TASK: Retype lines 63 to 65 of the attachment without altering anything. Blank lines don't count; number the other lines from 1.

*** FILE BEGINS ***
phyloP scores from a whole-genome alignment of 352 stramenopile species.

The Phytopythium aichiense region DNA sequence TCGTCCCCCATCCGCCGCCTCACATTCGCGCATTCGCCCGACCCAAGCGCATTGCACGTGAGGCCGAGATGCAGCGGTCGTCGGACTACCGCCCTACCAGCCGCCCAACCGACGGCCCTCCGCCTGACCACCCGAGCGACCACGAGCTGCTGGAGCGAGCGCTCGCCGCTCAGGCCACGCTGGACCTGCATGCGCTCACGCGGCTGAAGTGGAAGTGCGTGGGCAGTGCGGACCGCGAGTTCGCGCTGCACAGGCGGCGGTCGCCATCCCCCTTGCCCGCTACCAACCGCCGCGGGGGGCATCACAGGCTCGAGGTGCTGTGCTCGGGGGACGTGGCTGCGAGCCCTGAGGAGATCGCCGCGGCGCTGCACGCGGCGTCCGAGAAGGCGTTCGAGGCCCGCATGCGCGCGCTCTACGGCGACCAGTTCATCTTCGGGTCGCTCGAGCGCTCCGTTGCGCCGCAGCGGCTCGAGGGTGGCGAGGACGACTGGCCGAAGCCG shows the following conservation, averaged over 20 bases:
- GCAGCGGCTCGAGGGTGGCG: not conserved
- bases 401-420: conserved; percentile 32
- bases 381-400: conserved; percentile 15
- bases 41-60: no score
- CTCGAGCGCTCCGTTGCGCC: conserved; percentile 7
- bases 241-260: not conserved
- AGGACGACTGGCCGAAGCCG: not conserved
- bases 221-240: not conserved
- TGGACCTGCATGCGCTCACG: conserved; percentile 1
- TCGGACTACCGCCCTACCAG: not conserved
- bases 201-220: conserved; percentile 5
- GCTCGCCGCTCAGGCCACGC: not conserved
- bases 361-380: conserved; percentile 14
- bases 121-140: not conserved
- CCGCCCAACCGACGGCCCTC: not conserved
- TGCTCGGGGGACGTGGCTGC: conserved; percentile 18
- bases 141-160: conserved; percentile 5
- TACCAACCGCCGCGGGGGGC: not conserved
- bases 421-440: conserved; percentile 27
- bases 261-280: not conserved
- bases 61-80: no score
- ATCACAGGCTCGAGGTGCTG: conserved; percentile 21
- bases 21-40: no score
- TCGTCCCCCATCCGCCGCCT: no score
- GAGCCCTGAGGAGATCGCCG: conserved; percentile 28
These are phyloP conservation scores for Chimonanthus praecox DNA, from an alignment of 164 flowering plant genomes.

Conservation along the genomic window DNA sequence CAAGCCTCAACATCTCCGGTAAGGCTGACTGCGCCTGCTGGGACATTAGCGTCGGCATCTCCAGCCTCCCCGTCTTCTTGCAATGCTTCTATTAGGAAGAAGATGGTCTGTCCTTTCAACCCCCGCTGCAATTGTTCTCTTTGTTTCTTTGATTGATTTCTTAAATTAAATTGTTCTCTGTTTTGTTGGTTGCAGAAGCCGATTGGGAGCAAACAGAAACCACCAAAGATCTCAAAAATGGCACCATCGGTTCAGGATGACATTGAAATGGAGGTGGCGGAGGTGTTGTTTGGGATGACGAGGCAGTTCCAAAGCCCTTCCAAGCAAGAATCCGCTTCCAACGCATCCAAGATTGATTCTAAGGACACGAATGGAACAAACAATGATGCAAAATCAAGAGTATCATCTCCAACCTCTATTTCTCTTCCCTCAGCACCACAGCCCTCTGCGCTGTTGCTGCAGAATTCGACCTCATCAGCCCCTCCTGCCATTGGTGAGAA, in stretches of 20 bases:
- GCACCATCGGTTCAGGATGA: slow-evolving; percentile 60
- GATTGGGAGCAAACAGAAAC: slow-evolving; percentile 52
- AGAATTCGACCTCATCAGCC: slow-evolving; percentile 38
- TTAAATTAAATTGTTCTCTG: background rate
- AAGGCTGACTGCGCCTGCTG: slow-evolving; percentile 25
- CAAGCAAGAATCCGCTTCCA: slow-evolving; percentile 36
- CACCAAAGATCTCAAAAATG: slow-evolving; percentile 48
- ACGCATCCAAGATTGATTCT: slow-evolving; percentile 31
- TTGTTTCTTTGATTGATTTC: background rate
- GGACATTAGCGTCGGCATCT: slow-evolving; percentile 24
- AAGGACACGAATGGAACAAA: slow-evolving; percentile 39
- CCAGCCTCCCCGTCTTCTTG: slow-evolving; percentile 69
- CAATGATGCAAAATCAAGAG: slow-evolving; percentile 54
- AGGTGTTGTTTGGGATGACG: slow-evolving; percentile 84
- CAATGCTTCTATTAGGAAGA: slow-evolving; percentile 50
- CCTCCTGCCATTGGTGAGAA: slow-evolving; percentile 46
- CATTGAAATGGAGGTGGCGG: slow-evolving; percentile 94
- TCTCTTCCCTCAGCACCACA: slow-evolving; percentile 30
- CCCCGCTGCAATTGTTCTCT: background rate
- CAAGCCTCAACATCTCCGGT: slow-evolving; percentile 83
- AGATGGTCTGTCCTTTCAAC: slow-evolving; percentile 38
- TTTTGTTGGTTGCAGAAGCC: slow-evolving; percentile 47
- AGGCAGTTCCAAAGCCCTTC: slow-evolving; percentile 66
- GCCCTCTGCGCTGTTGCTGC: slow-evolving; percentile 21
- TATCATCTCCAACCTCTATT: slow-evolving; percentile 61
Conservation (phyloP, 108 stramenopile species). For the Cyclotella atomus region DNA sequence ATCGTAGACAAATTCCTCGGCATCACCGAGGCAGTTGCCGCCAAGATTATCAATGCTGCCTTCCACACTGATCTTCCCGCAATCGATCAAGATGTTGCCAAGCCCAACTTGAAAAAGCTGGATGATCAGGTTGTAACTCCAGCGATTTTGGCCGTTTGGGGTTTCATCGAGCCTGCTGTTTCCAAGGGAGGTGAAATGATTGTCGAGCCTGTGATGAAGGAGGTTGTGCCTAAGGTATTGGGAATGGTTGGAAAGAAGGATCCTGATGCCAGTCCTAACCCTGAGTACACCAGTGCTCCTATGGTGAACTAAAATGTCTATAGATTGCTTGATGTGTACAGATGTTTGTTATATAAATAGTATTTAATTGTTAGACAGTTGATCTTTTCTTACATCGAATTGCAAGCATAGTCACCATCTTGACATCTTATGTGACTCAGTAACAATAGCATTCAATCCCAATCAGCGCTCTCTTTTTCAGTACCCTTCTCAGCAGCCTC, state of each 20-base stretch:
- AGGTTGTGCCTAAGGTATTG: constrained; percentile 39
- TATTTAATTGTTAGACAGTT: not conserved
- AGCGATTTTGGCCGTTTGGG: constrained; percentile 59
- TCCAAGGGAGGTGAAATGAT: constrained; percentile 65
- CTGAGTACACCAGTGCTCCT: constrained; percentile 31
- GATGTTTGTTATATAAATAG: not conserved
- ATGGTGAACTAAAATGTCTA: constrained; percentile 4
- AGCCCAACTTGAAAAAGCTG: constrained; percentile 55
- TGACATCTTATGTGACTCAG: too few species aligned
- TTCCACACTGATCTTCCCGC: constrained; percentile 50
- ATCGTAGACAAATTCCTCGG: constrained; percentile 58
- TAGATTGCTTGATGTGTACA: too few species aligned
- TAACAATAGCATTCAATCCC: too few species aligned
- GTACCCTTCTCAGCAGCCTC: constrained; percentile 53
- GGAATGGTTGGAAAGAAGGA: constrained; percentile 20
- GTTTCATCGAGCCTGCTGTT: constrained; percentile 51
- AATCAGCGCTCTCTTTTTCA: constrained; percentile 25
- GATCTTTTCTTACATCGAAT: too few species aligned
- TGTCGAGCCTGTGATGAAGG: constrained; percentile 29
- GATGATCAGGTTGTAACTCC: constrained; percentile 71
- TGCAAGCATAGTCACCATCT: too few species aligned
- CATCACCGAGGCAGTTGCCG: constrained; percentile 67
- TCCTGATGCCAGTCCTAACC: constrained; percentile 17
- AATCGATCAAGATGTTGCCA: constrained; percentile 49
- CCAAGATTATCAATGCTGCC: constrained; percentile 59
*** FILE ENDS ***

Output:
- AGCCCAACTTGAAAAAGCTG: constrained; percentile 55
- TGACATCTTATGTGACTCAG: too few species aligned
- TTCCACACTGATCTTCCCGC: constrained; percentile 50